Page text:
J. Craig Williams: And how does this flow into politics? I mean we have seen the allegations occur in Congress, people are stepping down from committees and being asked to resign, we got candidates running for office have been accused of it, and a president, who has been accused of it. How does all of this factor into — how do we deal with our politicians in this fashion?
Joanna L. Grossman: Well, one of the surprising things I think in some of the political allegations is how ill-equipped political bodies are to deal with this. So for example, it turned out that after some allegations were made in the Texas legislature that they don’t even have a policy. There’s no Human Resources Department. There’s not even a formal way in which women could complain about harassment.
So I think that’s one of the surprising pieces, but in some ways politics is like Hollywood, right. It’s a lot of people, with a lot of power, a lot of digression, relatively few constraints.
People who work in non-traditional sort of work environments, they’re traveling a lot, they’re moving around a lot, they don’t have a typical chain of command. So, it doesn’t surprise me that it’s rampant on politics. I think the responses we have are troubling, they tend to be political rather than really focusing on the issue and focusing on the harm, but again, it doesn’t surprise me, but what we do about it is little bit surprising.
Bob Ambrogi: Well, that sounds a lot like law firms as well. I mean Kathryn, I know that you and Staci Zaretsky and others at Above the Law have — we alluded to earlier documenting some of the stories of women who have been victims of harassment at law firms. What do you see, what are you learning from the stories that you are hearing and reporting on?
Kathryn Rubino: I definitely think that a lot of these themes about power and people who are quiet literally consider themselves above the law is some of the themes that we are seeing over and over, I think that particularly at large law firms you have people who are working very long hours and often time there has been said that there is a culture of happy hour kind of culture in a lot of law firms, especially big law ones in Manhattan. And that all kind of contributes to situations where people feel like they are being put in vulnerable positions when it’s kind of a requirement for your job to attend happy hours and partners maybe act inappropriately at those happy hours, you’re putting yourself in a position that you don’t want to necessarily be in. It’s not a good thing to be put in that position where you know that somebody is able to sort of make these harassing comments or even to know a lot of times something worse.
And some of the stories that we get send to us at Above the Law are really shocking, just kind of, the worst kind of situations you can imagine where partners would touch, inappropriately physically touch associates or paralegals, different stories like that. And even publicly Liz Warren talked about as a law professor, older colleague kissing her around her desk. I mean just the most stereo typical awful situation you can imagine, and it’s just we are — women are taught that that is part of what happens at firms and for a long time the only way to protect yourself was to share your stories with other women and to let them know just to be careful that this person was out there, don’t be alone with such and such a partner after hours, you don’t know what will happen.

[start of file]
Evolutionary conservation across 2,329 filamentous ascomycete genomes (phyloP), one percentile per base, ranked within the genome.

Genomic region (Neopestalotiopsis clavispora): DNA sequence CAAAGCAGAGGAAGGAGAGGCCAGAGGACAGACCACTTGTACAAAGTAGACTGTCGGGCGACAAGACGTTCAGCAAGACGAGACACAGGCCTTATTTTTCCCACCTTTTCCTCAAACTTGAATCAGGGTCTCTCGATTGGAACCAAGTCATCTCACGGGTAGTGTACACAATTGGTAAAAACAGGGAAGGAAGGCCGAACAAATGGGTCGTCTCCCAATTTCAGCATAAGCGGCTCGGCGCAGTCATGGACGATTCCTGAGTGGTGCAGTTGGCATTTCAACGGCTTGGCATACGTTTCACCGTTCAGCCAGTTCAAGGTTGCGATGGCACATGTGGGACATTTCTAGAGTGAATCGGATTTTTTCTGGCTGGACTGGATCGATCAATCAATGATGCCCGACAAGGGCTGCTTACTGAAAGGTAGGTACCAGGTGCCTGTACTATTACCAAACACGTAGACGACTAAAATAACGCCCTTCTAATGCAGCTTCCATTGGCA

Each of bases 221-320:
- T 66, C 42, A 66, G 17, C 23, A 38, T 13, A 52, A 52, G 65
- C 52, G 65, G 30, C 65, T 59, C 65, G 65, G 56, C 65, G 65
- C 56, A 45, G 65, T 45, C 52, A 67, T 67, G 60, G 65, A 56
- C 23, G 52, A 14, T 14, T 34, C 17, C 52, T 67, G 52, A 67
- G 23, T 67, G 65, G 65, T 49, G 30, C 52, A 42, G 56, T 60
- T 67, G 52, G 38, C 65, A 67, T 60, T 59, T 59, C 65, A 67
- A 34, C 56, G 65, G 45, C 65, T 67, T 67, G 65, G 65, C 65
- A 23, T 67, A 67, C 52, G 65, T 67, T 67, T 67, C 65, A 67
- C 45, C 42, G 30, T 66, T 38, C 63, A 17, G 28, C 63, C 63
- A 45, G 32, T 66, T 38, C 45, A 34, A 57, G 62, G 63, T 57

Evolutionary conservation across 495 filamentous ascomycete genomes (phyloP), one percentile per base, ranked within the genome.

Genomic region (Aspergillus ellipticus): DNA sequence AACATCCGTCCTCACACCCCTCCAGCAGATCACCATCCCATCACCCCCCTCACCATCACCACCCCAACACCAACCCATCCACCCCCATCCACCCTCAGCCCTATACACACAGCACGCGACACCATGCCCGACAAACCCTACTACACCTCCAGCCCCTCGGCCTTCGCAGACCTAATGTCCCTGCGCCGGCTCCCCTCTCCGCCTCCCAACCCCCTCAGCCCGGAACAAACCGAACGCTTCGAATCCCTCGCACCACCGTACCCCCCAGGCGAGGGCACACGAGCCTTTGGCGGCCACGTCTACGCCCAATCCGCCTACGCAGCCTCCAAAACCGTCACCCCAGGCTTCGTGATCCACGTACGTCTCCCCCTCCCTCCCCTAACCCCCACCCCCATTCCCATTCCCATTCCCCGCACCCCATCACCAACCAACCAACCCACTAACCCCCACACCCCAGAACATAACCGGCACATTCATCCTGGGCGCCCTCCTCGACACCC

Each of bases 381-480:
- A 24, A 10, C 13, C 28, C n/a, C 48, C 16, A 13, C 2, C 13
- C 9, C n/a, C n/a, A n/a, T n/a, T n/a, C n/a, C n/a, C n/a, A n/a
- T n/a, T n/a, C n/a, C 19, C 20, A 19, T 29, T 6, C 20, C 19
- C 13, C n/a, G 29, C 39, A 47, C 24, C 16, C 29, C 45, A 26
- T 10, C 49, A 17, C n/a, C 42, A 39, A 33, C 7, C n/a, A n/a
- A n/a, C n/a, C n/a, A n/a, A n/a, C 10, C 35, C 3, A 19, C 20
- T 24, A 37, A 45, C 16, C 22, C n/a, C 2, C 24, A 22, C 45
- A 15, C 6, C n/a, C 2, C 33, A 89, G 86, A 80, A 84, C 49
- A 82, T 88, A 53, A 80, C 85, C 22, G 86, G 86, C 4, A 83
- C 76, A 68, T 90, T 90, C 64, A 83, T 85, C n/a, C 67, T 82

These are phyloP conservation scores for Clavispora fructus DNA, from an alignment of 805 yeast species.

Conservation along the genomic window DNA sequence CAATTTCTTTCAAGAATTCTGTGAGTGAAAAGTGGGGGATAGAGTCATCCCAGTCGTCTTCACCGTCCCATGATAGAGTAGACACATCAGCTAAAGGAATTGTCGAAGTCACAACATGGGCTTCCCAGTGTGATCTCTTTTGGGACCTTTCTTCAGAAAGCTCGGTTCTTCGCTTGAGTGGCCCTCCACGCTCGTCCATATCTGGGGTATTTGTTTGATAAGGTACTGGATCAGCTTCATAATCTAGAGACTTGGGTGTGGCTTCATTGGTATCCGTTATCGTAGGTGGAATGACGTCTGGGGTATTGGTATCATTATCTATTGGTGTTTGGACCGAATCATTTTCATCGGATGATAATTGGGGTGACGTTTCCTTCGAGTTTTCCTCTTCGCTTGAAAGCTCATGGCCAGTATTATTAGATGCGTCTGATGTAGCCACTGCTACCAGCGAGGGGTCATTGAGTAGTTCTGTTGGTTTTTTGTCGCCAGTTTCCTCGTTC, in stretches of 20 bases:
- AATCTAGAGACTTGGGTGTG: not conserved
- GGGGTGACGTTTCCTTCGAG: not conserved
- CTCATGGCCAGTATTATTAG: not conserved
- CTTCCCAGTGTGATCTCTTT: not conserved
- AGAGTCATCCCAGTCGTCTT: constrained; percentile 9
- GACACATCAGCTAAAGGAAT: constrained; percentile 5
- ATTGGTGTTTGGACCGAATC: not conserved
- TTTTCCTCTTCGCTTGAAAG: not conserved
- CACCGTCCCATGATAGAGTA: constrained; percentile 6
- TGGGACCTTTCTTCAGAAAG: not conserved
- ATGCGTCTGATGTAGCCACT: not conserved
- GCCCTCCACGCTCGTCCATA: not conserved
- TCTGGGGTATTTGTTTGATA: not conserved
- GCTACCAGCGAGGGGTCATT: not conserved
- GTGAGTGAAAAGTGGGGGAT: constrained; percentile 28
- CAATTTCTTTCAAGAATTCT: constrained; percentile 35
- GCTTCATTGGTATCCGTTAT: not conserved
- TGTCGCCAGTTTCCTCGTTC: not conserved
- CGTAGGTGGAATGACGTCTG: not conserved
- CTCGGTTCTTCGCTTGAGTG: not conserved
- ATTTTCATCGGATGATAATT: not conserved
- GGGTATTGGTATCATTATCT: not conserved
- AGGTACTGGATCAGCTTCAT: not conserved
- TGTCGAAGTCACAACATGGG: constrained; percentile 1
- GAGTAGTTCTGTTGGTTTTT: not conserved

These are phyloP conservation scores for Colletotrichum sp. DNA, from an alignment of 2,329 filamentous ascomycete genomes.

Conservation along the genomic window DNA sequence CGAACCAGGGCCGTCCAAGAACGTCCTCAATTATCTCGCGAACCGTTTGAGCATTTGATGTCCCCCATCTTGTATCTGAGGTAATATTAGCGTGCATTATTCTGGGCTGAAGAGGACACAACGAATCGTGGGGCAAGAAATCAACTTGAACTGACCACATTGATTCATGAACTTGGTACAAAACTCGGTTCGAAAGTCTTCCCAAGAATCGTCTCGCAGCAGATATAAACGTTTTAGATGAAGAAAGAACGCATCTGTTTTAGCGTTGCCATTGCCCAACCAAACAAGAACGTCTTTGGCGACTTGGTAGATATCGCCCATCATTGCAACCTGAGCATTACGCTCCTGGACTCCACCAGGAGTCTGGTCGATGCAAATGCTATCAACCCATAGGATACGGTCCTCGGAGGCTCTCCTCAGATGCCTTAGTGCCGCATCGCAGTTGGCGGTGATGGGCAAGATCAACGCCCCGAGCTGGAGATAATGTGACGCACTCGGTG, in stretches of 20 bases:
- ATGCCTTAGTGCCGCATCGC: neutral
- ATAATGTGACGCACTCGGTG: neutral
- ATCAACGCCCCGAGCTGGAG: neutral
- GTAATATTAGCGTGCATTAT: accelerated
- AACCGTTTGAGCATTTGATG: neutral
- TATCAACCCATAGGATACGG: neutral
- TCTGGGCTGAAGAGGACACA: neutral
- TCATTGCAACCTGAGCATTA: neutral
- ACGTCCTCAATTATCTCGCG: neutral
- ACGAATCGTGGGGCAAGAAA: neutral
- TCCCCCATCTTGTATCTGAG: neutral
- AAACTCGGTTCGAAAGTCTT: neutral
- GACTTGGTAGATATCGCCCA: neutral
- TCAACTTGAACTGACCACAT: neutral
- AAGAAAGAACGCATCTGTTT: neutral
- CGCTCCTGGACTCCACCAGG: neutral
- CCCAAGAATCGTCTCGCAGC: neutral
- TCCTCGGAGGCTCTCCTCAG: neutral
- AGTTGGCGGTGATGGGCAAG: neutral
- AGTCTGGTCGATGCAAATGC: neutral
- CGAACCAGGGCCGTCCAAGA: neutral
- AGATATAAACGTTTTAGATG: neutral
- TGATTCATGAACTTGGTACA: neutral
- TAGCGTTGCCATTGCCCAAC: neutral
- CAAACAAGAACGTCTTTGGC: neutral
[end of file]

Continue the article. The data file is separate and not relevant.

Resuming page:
Certainly that’s something that I heard when I was working not as an attorney but at the law firm. I was told, oh, make sure just be careful, if you work with this person or you work with that person, nothing more than that, but it’s enough to kind of create what has been referred to as the whisper network as a way that kind of protect yourself when there’s no real recourse for women.
J. Craig Williams: How do women effectively deal with like for example the situation in Matt Lauer’s where the women that were his co-hosts, were basically on the air saying, we love Matt Lauer, and he has been great to us and we are terribly sorry, we believed the woman that is in the situation. But how do you handle the situation where you have some respect or you have affection for the man that is involved with, who has behaved very badly, what are the circumstances of that, how do we get through this, what are men going to do now to resolve these issues?
Kathryn Rubino: I mean, I think that is sucks, right? I mean I think that what we are learning is you absolutely know somebody you like and trust and have worked with and has been good to you in your job that has done something inappropriate, made some inappropriate comment, touched someone, made a pass at someone, inevitably I think the majority of people in the workplace will realize that somebody that they like or trusted will have done something inappropriate.
And we have to kind of work together to figure out what happens next. There is no blueprint, this hasn’t really happened — certainly not on this scale before, and there has to be some recognition of the kinds of behavior that is happening. The appropriateness of it all and we need to — these kind of conversations where we actually discuss what’s happened and admit kind of the severity of the problem, I think are an important step in the process.
Joanna L. Grossman: And if I could just pick up where Kathryn left off talking about, we have no blueprint. Part of the reason we have no blueprint is not because the harassment is new, we know that this has been happening, what’s new is that people are getting fired for it and that women are complaining.